LIMA, Peru (AP) — The crack of bat on ball and the sight of Venezuelan children running the bases on the soccer field turned baseball diamond on the outskirts of Peru’s capital are watched with confusion by locals accustomed to soccer.

The questioning looks don’t deter the young Venezuelans for whom baseball reinforces a strong bond with their embattled homeland. And there is no shortage of players with more than 1 million Venezuelans estimated to live in Lima, a city of about 10 million people.

Immigrants, mainly Venezuelans, have opened five baseball academies in Peru’s capital. One of them is the Astros, located on the northern edge of Lima and coached by Venezuelan Franklin López.

López believes his team had to leave one field in San Juan de Luringancho, Peru’s most populous district, because neighbors didn’t want the Venezuelans using it. When they arrived every Tuesday and Thursday to practice they would find the field mired in mud.

López doesn’t hide from his players that the road ahead of them will be bumpy if they want to play baseball in a soccer-mad country where the sport is virtually unknown.

“Here we improve by suffering,” the coach told his players as they wiped the sweat off their faces during a training session.

Of the more than 7 million Venezuelans who have left their homeland during the complex crisis that has marked President Nicolás Maduro’s 11-year presidency, more than 1.5 million went to neighboring Peru, most arriving after 2017 when then-President Pedro Pablo Kuczynski said they were “welcome” and would be paid for their work.

The migrants brought with them a passion for baseball, a sport in which Venezuela is a world powerhouse sending many players to U.S. Major League Baseball.

As the Venezuelan kids practiced baseball in Lima, many locals had no idea what they were doing.

“What is this sport?” a girl asked as she saw the youngsters playing. Her mother answered: “It comes from another country.”

Baseball is not the sport of choice in Peru, which has produced soccer players like Teofilo Cubillas, Claudio Pizarro and Paolo Guerrero, and it was a top contender in women’s volleyball tournaments four decades ago.

But the passion for baseball burns among immigrants to Peru.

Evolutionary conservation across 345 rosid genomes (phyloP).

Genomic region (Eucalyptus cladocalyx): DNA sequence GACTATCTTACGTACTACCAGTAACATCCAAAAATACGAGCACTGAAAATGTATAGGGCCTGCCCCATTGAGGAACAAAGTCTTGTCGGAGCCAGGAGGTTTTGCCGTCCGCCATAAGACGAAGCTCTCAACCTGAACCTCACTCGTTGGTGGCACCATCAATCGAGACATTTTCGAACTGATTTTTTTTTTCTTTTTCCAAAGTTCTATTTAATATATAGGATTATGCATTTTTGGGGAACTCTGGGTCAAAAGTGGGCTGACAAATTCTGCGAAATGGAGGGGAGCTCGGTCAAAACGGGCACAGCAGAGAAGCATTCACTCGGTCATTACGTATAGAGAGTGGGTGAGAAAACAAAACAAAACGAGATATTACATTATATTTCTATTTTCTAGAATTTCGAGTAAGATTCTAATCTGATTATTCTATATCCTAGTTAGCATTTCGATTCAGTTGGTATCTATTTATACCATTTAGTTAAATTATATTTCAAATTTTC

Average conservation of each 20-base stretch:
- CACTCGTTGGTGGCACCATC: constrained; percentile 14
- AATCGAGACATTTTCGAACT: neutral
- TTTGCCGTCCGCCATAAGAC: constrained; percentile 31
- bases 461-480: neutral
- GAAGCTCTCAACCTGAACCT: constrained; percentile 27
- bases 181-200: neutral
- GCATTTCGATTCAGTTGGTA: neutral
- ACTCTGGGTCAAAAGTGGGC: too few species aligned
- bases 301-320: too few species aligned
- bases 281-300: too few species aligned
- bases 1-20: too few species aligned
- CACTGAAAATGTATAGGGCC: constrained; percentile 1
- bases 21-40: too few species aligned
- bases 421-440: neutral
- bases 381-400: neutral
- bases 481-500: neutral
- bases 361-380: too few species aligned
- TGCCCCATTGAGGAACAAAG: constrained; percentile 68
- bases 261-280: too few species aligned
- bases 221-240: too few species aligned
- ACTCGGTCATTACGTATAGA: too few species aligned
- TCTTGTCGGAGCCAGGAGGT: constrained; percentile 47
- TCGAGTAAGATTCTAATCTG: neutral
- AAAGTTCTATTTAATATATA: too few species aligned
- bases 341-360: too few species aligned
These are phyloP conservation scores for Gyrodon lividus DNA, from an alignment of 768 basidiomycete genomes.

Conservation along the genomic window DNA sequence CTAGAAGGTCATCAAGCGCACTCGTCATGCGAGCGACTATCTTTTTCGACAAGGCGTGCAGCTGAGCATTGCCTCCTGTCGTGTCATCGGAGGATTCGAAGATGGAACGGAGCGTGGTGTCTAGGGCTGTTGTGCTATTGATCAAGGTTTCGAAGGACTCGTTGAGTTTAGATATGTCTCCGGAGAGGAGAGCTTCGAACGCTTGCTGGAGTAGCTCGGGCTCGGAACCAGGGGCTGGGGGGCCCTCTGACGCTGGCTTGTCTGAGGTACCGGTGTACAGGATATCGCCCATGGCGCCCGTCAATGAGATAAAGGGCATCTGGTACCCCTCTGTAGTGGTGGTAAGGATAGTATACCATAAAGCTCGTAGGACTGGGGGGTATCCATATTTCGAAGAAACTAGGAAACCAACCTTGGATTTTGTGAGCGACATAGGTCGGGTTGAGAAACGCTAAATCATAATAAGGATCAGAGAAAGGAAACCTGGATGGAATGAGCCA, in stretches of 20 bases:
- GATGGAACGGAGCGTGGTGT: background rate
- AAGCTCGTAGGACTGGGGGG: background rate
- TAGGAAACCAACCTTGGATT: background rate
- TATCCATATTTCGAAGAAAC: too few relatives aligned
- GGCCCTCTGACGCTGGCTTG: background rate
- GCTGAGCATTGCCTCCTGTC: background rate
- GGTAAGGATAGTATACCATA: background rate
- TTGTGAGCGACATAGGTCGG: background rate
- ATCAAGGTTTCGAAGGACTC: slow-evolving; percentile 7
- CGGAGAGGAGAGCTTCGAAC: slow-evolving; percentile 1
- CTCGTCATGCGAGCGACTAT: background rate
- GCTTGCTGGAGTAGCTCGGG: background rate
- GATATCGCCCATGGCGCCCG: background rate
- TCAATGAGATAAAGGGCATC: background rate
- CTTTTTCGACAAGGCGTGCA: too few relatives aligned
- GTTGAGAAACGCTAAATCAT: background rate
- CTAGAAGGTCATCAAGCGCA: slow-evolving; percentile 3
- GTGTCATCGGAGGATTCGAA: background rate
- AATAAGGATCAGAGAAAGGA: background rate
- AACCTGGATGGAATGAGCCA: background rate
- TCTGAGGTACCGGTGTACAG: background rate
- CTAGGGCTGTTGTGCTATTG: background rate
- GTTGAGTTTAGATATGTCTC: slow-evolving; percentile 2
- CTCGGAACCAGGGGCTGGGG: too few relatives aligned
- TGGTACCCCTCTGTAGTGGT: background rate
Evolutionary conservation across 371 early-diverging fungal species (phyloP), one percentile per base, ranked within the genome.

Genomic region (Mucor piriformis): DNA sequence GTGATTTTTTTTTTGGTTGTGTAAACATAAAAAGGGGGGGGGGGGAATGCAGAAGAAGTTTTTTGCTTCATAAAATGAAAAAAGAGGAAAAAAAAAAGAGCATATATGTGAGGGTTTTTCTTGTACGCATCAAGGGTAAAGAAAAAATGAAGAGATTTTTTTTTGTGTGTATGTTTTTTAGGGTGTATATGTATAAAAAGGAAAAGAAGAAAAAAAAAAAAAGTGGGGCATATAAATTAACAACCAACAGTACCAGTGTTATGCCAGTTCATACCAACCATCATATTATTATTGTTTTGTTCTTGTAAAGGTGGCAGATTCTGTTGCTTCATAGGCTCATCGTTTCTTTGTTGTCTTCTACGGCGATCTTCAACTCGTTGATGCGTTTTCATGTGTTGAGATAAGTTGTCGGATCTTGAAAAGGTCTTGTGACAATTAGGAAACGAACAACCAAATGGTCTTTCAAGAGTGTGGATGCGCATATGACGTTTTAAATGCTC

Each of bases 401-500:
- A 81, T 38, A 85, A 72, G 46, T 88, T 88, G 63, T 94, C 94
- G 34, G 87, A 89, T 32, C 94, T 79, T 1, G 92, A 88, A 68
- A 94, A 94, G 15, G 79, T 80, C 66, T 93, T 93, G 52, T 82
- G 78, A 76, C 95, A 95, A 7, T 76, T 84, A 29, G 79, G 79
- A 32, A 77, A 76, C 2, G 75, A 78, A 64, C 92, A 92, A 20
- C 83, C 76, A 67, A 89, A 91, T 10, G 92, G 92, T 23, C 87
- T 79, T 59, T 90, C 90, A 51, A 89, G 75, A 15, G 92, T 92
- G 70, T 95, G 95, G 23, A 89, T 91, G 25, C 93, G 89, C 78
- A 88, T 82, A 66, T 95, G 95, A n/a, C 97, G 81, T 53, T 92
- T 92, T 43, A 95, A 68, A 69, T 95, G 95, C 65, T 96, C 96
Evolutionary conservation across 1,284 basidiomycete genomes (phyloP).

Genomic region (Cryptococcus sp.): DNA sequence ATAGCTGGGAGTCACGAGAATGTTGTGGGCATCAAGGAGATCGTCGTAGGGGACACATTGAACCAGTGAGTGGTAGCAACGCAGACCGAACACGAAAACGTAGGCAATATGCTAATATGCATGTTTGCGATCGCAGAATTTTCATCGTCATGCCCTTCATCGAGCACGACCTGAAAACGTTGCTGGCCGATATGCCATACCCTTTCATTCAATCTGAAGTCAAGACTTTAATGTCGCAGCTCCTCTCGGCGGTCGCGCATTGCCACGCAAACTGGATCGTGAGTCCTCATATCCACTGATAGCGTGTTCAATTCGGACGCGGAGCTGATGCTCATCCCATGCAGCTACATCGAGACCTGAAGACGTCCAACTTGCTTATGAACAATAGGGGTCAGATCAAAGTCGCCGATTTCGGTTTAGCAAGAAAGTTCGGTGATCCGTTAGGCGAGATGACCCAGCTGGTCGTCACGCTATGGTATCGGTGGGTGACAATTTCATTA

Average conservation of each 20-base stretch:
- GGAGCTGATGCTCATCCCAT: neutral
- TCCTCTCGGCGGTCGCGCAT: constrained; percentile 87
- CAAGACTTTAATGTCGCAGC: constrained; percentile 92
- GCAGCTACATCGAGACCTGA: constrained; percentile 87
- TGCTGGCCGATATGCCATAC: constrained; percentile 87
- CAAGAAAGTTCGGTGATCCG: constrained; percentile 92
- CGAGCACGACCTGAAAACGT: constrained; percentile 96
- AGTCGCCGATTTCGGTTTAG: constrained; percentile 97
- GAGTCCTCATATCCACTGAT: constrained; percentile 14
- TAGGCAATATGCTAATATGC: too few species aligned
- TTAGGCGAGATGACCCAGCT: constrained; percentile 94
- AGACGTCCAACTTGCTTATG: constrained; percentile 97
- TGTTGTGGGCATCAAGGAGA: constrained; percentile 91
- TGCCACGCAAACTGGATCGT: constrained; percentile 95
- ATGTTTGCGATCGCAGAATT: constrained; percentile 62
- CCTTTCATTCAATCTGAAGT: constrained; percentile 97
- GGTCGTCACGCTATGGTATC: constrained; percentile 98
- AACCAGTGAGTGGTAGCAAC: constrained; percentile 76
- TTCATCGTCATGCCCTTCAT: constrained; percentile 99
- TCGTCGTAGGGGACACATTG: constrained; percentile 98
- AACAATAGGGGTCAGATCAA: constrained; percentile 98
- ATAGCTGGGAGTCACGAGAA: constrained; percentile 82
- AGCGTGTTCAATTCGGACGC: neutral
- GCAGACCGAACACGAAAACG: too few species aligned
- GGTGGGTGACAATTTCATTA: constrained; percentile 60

“There’s something in my heart that likes baseball,” said 8-year-old Dylams Yépez during a recent practice.

Born in the Caribbean city of Puerto La Cruz, he said his best memories of Venezuela are of sunny mornings with his father Raúl teaching him how to throw rocks into the sea like baseballs. The boy arrived in Lima two years ago and found the Astros shortly later.

His father, a taxi driver and leukemia survivor, bought him a baseball glove online because he couldn’t find any in local stores.

Venezuelan Deremi Becerra, 10, is clear why he likes baseball.

“My father liked this sport,” Deremi said in his living room, which features two baseballs, a baseball cap, a picture of his father and small flags of Venezuela and Peru. His father died of COVID-19 in Lima three years ago.

Deremi’s grandmother Bertha González, 62, takes him to practice and watches him play from the stands, as she remembers watching Venezuelan baseball teams with her late son.

“We bought a couple of beers, fried bananas and started watching the matches,” she said. “I cheer for Los Tiburones de la Guaira, my son supported the Leones del Caracas just like my grandson.”

Different Venezuelan accents can be heard as family members of the young Venezuelan players watch the action. The children compete in a league created in April by the five baseball academies. Each child pays $24 per month to be on the team, which are named after MLB teams or Venezuelan clubs.

In a recent game, the team coached by López, and named after the Houston Astros, faced off against the Cachorros, who were dressed in the Chicago Cubs red, blue and white uniform.

The diamond lines and bases had been marked on the soccer field earlier by Roberto Sánchez, a baseball umpire and a motorbike messenger, and Rigoberto Roso, a food app rider.

“The idea is for us to play at a good level, not just for fun,” said Roso.

“Let’s go my pitcher! Let’s go my catcher! Don’t let him see it, don’t let him see it, don’t let him see it!” sang a group of mothers in support of their children playing on the field.

One father adjusted his son’s belt, while another gave instructions to his.

“Do you see these moms and dads?” Sánchez said as he put his sunglasses on. “Without them, without their memories, without their joy … baseball would be finished” here.